Antonio Bido's film is a relatively late giallo, made after he had been concentrating on documentaries for a number of years, but his relative lack of dramatic experience doesn't show here. The influence of genre peers, in particular that of Argento, is very apparent, not least in ideas like the initial witness of a murder and subsequent use of sound to isolate clue-yielding elements, but Bido is less willing (or chooses not) to rely on the type of audacious camera techniques employed by the high-fringed giallo master, instead mostly employing a more subtle approach to style. His murder scenes are extremely well-crafted however; Esmeralda's bubbling face carnage is a real peach and the preceding set up is top-drawer. Bozzi's watery demise, too, is the stuff of legend - picture this: an elderly man sat upright in his hot bath, therapeutic opera music playing in the front room, when the killer approaches from behind, wrapping the shower cord around Bozzi's neck - it's quite a protracted scene, as Bozzi struggles like a man possessed until he can fight it no more; we're actually relieved when it's all over. Few bath tub deaths can match this for sheer brutality, even if many could lay claim to more originality.
While Watch Me When I Kill delivers on nasty deaths, you might feel a little short-changed on the sleaze front. It's bereft of the wild, delirious sexiness that characterises a great many other movies of its kind, like Strip Nude for Your Killer or The New York Ripper, but then again, neither did early Argento, i.e. before he grew his pervy wings to the point of getting his own daughter's kit off in front of the camera (did anyone else find all that business a bit wrong?). Perhaps by way of apology for fleshy deficits, Bido does treat us to an amusingly bizarre cabaret scene near the beginning, in one of those seedy-yet-inviting clubs that only ever seem to exist in gialli - the act onstage, which features our leading lady, Mara, is quite unlike anything yours truly has ever seen, not even on The X factor regional competitions.
The music by 'Trans Europa Express' (why does that name sound familiar?) is another highlight. A small handful of Goblin-influenced themes recur throughout, lacing Bido's threatening scenes with added atmosphere. Who Trans Europa Express are, though, is a mystery; according to imdb.com, the only movie they scored is the one you're reading about now, which is a real shame.
Much like the film itself, Iím saving the best to last. While I cannot spoil anything by revealing the murderer, I feel itís safe to impart the impact of the closing revelation. As is usual with the giallo guessing game, we are kept waiting for the killer pay-off in the final minutes, before a characteristically abrupt act makes way for the closing credits. In many cases, you can see it coming a mile off, but itís not always so easy. In this case, even if you do guess the killer's identity, the motive revelation is still likely to knock you for six.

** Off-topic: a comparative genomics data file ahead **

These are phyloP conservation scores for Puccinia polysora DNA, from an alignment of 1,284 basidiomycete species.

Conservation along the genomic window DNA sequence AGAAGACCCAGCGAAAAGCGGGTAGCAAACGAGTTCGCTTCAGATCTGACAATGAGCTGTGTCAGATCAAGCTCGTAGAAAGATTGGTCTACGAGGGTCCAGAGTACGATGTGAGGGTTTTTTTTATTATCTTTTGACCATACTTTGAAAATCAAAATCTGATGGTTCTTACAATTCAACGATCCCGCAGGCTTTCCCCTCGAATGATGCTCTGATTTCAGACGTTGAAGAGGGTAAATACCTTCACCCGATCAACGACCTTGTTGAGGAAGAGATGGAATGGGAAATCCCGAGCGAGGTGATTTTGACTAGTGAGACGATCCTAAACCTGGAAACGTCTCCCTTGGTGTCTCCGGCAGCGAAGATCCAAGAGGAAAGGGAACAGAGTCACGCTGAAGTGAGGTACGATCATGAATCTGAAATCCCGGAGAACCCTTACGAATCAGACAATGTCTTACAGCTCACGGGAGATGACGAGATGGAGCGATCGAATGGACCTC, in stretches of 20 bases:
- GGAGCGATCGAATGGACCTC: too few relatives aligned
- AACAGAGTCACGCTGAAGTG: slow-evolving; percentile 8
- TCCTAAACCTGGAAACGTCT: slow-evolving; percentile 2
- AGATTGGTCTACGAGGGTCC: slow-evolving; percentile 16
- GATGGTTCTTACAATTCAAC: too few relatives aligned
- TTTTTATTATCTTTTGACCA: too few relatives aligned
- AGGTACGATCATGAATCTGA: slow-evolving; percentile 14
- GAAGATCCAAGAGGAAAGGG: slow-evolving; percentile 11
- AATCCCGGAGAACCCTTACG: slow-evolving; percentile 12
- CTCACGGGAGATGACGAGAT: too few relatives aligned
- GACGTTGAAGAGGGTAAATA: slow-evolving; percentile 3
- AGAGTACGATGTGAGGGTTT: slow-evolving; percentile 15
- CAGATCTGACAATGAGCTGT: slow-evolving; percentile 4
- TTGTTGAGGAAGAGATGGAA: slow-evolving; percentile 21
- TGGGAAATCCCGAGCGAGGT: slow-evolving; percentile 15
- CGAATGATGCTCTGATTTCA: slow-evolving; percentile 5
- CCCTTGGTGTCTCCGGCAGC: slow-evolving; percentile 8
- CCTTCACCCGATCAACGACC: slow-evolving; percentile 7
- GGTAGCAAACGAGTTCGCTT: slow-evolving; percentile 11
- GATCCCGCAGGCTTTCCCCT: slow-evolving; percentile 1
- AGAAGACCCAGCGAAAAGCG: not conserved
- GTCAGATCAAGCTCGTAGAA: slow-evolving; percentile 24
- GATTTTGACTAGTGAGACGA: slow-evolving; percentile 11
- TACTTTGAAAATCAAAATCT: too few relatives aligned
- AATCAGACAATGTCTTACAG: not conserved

On the downside, the main actors who drive the story forward (Corrado Pani and Paola Tedesco) mostly fall short of the mark on charisma and charm; itís only during the last act where Mara shows convincing signs of stress as a result of multiple attempts on her life, looking bizarrely unaffected until that point. Lukas at least has the benefit of character quirks, like his penchant for cheap cigars, but heís not the easiest guy to root for. Where is George Hilton when you need him? Minor characters do help to bring colour and vibrancy to the cast, thankfully, like the shady-looking pharmacist, or the troubled opera fan, Mr Bozzi.
Watch Me When I Kill may suffer from an inappropriate and oddly generic title (originally changed from The Catís Victims for the US market), but if you can ignore such misgivings, then take a seat at the big yellow table of delights for a satisfying feast, complete with all the bloody trimmings. Latex gloves available on request.
30th May 04 When the guests do arrive, they have an amusing habit of dying. This is obviously bad for business and so, with family honour in jeopardy they take quite quickly to hiding the bodies, usually accompanied by some big musical number.